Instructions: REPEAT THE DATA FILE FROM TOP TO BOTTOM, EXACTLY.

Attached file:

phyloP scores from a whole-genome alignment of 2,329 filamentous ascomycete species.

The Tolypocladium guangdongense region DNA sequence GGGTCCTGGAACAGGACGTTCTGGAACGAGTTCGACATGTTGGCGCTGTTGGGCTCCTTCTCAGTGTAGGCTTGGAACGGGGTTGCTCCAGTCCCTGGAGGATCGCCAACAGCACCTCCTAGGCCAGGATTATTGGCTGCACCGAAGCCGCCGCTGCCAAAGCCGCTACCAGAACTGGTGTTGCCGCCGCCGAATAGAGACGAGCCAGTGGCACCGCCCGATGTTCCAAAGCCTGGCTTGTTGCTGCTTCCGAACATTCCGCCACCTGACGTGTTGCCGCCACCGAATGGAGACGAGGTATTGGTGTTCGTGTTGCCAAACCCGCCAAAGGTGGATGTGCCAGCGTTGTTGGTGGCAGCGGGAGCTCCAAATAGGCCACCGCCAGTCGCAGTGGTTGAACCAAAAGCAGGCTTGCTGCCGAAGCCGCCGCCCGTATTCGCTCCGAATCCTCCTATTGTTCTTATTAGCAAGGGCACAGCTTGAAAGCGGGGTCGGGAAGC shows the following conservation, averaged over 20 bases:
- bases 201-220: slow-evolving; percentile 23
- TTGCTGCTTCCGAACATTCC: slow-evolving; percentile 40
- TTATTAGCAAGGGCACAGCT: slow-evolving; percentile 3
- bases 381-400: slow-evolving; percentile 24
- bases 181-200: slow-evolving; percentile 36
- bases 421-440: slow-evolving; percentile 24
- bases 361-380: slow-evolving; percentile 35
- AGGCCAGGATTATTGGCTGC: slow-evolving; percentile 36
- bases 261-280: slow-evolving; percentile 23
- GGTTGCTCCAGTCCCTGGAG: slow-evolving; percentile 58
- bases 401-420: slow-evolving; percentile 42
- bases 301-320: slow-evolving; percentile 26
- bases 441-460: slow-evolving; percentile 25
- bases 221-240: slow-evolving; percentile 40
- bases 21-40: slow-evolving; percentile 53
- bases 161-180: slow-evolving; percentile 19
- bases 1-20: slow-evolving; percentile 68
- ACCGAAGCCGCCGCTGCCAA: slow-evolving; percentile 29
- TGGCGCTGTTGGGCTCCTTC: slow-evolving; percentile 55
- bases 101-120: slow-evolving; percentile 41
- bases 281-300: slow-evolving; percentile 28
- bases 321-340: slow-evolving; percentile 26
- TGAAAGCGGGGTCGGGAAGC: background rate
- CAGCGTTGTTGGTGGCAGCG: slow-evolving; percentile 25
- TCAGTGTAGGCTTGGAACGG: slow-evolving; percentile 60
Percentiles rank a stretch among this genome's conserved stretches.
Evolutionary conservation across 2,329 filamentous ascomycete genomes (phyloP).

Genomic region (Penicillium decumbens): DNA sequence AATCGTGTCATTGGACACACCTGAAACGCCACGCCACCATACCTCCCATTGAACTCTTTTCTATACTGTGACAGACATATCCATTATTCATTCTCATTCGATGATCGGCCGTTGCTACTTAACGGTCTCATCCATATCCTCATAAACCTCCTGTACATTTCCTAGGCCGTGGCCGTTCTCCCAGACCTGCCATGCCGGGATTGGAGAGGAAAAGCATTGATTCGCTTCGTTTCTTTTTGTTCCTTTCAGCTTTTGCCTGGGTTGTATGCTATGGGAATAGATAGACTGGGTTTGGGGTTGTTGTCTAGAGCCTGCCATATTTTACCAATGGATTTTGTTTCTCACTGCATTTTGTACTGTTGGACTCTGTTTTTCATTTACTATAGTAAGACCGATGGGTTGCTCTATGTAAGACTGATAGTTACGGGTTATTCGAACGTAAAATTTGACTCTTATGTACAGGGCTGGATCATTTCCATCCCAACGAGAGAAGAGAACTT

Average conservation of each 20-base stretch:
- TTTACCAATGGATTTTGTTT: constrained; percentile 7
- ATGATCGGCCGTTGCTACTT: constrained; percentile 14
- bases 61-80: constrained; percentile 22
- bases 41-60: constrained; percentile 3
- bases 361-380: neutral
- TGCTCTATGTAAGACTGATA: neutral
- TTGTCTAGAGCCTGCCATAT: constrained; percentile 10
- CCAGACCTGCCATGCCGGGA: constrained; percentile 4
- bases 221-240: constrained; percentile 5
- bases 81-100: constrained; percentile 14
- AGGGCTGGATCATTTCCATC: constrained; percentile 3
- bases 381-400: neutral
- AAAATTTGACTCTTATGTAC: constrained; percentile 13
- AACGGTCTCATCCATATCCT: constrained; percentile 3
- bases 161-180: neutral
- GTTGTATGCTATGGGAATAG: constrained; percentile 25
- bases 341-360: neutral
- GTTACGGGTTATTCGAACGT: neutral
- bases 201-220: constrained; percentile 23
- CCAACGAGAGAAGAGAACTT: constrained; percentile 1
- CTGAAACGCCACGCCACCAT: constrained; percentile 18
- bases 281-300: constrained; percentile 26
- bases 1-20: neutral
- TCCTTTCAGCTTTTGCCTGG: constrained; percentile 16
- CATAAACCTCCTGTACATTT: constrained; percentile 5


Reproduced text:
phyloP scores from a whole-genome alignment of 2,329 filamentous ascomycete species.

The Tolypocladium guangdongense region DNA sequence GGGTCCTGGAACAGGACGTTCTGGAACGAGTTCGACATGTTGGCGCTGTTGGGCTCCTTCTCAGTGTAGGCTTGGAACGGGGTTGCTCCAGTCCCTGGAGGATCGCCAACAGCACCTCCTAGGCCAGGATTATTGGCTGCACCGAAGCCGCCGCTGCCAAAGCCGCTACCAGAACTGGTGTTGCCGCCGCCGAATAGAGACGAGCCAGTGGCACCGCCCGATGTTCCAAAGCCTGGCTTGTTGCTGCTTCCGAACATTCCGCCACCTGACGTGTTGCCGCCACCGAATGGAGACGAGGTATTGGTGTTCGTGTTGCCAAACCCGCCAAAGGTGGATGTGCCAGCGTTGTTGGTGGCAGCGGGAGCTCCAAATAGGCCACCGCCAGTCGCAGTGGTTGAACCAAAAGCAGGCTTGCTGCCGAAGCCGCCGCCCGTATTCGCTCCGAATCCTCCTATTGTTCTTATTAGCAAGGGCACAGCTTGAAAGCGGGGTCGGGAAGC shows the following conservation, averaged over 20 bases:
- bases 201-220: slow-evolving; percentile 23
- TTGCTGCTTCCGAACATTCC: slow-evolving; percentile 40
- TTATTAGCAAGGGCACAGCT: slow-evolving; percentile 3
- bases 381-400: slow-evolving; percentile 24
- bases 181-200: slow-evolving; percentile 36
- bases 421-440: slow-evolving; percentile 24
- bases 361-380: slow-evolving; percentile 35
- AGGCCAGGATTATTGGCTGC: slow-evolving; percentile 36
- bases 261-280: slow-evolving; percentile 23
- GGTTGCTCCAGTCCCTGGAG: slow-evolving; percentile 58
- bases 401-420: slow-evolving; percentile 42
- bases 301-320: slow-evolving; percentile 26
- bases 441-460: slow-evolving; percentile 25
- bases 221-240: slow-evolving; percentile 40
- bases 21-40: slow-evolving; percentile 53
- bases 161-180: slow-evolving; percentile 19
- bases 1-20: slow-evolving; percentile 68
- ACCGAAGCCGCCGCTGCCAA: slow-evolving; percentile 29
- TGGCGCTGTTGGGCTCCTTC: slow-evolving; percentile 55
- bases 101-120: slow-evolving; percentile 41
- bases 281-300: slow-evolving; percentile 28
- bases 321-340: slow-evolving; percentile 26
- TGAAAGCGGGGTCGGGAAGC: background rate
- CAGCGTTGTTGGTGGCAGCG: slow-evolving; percentile 25
- TCAGTGTAGGCTTGGAACGG: slow-evolving; percentile 60
Percentiles rank a stretch among this genome's conserved stretches.
Evolutionary conservation across 2,329 filamentous ascomycete genomes (phyloP).

Genomic region (Penicillium decumbens): DNA sequence AATCGTGTCATTGGACACACCTGAAACGCCACGCCACCATACCTCCCATTGAACTCTTTTCTATACTGTGACAGACATATCCATTATTCATTCTCATTCGATGATCGGCCGTTGCTACTTAACGGTCTCATCCATATCCTCATAAACCTCCTGTACATTTCCTAGGCCGTGGCCGTTCTCCCAGACCTGCCATGCCGGGATTGGAGAGGAAAAGCATTGATTCGCTTCGTTTCTTTTTGTTCCTTTCAGCTTTTGCCTGGGTTGTATGCTATGGGAATAGATAGACTGGGTTTGGGGTTGTTGTCTAGAGCCTGCCATATTTTACCAATGGATTTTGTTTCTCACTGCATTTTGTACTGTTGGACTCTGTTTTTCATTTACTATAGTAAGACCGATGGGTTGCTCTATGTAAGACTGATAGTTACGGGTTATTCGAACGTAAAATTTGACTCTTATGTACAGGGCTGGATCATTTCCATCCCAACGAGAGAAGAGAACTT

Average conservation of each 20-base stretch:
- TTTACCAATGGATTTTGTTT: constrained; percentile 7
- ATGATCGGCCGTTGCTACTT: constrained; percentile 14
- bases 61-80: constrained; percentile 22
- bases 41-60: constrained; percentile 3
- bases 361-380: neutral
- TGCTCTATGTAAGACTGATA: neutral
- TTGTCTAGAGCCTGCCATAT: constrained; percentile 10
- CCAGACCTGCCATGCCGGGA: constrained; percentile 4
- bases 221-240: constrained; percentile 5
- bases 81-100: constrained; percentile 14
- AGGGCTGGATCATTTCCATC: constrained; percentile 3
- bases 381-400: neutral
- AAAATTTGACTCTTATGTAC: constrained; percentile 13
- AACGGTCTCATCCATATCCT: constrained; percentile 3
- bases 161-180: neutral
- GTTGTATGCTATGGGAATAG: constrained; percentile 25
- bases 341-360: neutral
- GTTACGGGTTATTCGAACGT: neutral
- bases 201-220: constrained; percentile 23
- CCAACGAGAGAAGAGAACTT: constrained; percentile 1
- CTGAAACGCCACGCCACCAT: constrained; percentile 18
- bases 281-300: constrained; percentile 26
- bases 1-20: neutral
- TCCTTTCAGCTTTTGCCTGG: constrained; percentile 16
- CATAAACCTCCTGTACATTT: constrained; percentile 5